Friday, June 23, 2017

Forgotten Books: E.C. Segar's POPEYE (1929-1938)

I grew up with Popeye cartoons at the theater and on TV, with Dell Popeye comic books, and with the newspaper strip by Bud Sagendorf. And I thought I knew Popeye. I was wrong. The real Popeye sprang from the pen of Elzie C. Segar in 1929, and lived until 1938, when those not-quite Popeyes took over. While some later artists duplicated his look, none were able to fully capture the strip's wild humor.

I met the genuine article in 1984, when Fantagraphics began their first series of reprints. Volumes 1 through 4 featured Sunday strips in black and white in a large (11 x 15") format, while the dailies took over with volume 5 in a smaller (11 x 8 1/2") size. There were 11 volumes in all. Being thrifty, I bought the paperback editions, but there were hardcovers issued as well. 

The strips were amazing. Sundays sometimes had continuity and were sometimes stand-alone shorts, while the dailies had the best of both worlds - gags enmeshed in long adventure stories. Segar introduced the world to characters like the Sea Hag, Alice the Goon and Eugene the Jeep (yeah, the word--and name--Jeep, came from Segar).

Beginning in 2006, Fantagraphics struck again, reissuing the whole thing in six large (10 1/2 x 15") hardcover volumes as E.C. Segar's Popeye, This time, dailies and Sundays appeared in each volume, though in different sections. On the plus side, the Sundays were printed in color, but on the down side, the daily panels were smaller (some say too small). Another downer was that these books were bound in extremely fragile paper-covered cardboard. The corners got chipped and ugly quick, and the copies my local library bought were destroyed and discarded within a couple of years. The color is nice, but for readability I'd recommend the 1984 series.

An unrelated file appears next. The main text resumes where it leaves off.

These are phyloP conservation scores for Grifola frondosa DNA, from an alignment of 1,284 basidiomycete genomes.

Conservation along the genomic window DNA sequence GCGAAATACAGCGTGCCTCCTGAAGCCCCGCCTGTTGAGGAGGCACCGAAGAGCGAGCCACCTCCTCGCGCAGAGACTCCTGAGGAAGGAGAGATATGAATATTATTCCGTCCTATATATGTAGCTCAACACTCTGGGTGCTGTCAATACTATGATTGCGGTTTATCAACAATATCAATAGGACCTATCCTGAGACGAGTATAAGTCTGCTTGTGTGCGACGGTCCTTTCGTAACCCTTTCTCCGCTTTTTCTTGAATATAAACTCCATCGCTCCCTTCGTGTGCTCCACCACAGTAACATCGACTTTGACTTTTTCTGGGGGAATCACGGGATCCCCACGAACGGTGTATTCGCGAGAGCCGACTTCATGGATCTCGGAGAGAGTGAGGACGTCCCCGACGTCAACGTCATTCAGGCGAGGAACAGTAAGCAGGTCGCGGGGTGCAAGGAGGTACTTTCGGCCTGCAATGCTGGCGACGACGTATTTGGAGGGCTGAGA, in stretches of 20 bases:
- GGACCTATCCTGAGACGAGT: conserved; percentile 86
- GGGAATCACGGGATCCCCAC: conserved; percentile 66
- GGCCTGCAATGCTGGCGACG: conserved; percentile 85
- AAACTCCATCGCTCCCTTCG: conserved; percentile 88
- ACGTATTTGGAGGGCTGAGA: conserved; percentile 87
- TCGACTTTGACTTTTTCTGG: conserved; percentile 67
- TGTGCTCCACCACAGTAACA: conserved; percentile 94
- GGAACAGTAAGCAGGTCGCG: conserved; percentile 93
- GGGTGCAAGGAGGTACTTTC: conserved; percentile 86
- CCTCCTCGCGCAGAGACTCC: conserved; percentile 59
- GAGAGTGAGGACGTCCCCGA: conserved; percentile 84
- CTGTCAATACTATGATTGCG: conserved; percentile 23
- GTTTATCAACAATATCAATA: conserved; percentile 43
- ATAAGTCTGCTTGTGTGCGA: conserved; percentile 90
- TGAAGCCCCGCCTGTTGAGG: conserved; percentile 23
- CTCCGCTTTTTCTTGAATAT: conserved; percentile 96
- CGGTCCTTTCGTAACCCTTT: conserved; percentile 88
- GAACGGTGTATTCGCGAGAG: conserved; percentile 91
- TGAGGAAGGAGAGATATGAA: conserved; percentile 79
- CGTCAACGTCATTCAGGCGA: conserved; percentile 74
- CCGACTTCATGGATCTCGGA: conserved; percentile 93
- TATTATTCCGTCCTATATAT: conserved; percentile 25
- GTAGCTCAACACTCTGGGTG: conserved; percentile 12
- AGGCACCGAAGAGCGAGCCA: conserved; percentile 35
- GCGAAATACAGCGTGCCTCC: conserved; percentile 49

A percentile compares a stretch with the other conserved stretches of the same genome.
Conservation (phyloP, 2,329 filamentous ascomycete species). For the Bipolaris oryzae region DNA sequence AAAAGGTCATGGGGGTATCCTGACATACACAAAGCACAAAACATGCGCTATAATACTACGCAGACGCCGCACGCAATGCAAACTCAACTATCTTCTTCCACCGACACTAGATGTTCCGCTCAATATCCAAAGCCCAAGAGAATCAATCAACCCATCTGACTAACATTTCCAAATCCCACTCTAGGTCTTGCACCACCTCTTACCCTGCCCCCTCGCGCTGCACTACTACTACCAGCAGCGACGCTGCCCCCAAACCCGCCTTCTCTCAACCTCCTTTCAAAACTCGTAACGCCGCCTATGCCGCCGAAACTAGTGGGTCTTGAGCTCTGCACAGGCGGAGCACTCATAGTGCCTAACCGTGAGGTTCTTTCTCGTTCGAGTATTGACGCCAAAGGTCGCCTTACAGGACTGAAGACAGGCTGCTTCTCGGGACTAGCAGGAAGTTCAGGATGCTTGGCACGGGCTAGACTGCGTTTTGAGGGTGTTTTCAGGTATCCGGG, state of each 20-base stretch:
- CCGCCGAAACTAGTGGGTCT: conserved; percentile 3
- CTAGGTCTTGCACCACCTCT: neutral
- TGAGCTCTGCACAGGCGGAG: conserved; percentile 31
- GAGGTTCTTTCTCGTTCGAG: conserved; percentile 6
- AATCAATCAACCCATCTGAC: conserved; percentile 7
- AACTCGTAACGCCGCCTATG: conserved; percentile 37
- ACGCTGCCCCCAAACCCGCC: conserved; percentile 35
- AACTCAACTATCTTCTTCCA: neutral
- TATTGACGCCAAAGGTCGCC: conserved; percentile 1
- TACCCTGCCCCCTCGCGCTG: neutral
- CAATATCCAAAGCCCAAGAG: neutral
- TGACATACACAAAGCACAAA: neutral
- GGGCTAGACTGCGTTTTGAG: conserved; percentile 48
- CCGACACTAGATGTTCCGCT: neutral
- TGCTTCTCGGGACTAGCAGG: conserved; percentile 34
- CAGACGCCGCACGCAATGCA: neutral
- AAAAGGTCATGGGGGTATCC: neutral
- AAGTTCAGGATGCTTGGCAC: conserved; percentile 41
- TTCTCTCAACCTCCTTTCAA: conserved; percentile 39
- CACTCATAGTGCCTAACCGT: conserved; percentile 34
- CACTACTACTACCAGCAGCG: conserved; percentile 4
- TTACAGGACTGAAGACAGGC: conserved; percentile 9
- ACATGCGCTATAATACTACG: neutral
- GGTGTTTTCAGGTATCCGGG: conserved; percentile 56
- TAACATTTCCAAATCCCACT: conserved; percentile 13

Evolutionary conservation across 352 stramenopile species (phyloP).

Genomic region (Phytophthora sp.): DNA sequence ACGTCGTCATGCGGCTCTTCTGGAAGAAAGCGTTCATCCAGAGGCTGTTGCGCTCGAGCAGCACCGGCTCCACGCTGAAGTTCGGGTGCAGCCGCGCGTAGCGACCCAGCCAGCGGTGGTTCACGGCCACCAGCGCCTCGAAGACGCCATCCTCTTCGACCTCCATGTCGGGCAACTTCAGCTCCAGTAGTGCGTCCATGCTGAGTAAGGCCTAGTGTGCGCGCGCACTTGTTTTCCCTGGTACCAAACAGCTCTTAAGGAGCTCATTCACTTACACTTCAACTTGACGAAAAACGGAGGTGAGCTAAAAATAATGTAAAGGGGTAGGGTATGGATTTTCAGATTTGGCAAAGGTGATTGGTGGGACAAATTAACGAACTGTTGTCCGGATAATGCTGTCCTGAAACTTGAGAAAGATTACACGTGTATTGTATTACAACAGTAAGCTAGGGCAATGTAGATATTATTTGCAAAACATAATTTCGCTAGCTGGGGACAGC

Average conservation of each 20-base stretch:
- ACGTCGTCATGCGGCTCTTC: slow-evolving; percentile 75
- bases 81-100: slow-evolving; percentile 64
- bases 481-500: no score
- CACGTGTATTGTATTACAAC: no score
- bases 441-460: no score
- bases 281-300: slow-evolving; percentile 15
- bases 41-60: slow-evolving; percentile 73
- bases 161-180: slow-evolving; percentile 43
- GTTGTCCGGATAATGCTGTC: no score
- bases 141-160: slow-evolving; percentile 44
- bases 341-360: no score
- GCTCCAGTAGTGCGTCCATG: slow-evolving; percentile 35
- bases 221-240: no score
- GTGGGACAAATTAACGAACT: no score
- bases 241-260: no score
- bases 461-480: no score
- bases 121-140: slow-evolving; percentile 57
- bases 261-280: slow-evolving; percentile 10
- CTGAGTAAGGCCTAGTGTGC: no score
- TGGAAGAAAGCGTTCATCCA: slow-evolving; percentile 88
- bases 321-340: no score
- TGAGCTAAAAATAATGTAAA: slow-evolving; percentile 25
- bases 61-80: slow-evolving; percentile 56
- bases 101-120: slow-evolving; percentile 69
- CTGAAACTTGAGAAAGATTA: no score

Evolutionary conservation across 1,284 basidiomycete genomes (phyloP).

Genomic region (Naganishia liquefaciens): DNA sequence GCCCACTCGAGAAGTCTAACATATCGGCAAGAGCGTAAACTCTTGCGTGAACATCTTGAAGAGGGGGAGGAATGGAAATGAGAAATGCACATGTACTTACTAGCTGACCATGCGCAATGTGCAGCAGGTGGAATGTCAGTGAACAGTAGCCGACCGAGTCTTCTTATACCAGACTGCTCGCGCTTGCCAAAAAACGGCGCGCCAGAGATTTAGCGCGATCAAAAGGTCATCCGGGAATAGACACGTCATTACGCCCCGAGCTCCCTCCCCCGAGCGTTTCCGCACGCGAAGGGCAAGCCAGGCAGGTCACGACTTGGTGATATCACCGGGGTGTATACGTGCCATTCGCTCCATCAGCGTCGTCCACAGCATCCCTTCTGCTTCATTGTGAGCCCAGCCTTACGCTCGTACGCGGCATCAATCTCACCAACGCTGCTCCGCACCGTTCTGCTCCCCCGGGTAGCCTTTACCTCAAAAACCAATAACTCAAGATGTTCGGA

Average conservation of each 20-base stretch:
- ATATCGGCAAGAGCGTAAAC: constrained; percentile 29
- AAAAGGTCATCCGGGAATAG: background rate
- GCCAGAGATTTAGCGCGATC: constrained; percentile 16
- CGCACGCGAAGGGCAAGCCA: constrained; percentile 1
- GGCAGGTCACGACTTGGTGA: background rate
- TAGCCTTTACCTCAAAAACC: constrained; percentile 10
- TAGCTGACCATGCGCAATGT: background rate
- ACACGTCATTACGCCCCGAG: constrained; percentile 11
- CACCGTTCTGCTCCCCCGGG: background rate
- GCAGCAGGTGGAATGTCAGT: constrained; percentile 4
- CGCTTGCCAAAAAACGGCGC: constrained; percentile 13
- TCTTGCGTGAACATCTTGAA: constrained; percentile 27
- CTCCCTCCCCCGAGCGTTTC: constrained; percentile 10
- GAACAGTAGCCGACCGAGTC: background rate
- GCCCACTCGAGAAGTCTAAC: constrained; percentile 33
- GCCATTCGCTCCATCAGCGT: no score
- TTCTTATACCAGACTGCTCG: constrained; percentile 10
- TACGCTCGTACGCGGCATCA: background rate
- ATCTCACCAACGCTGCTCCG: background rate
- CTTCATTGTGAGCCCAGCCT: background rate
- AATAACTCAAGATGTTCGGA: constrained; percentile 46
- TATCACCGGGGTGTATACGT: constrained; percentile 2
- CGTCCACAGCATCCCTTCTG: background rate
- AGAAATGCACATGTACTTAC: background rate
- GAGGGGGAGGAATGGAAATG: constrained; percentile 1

The strip, called Thimble Theater, began in 1919, centering on Olive Oyl and her family. By 1929 it was largely a comedy-adventure following the exploits of her brother Castor Oyl and boyfriend Ham Gravy. When one of their adventures that year required a ship, they hired a sailor - a character slated for a temporary minor role. And you know what happened. He stole the show.


Here's a Segar sample - a complete Sunday story from August 1, 1935. Future superhero artists must have been inspired by his ability to depict violence, while an unborn boy named Robert Crumb was clearly influenced by his style.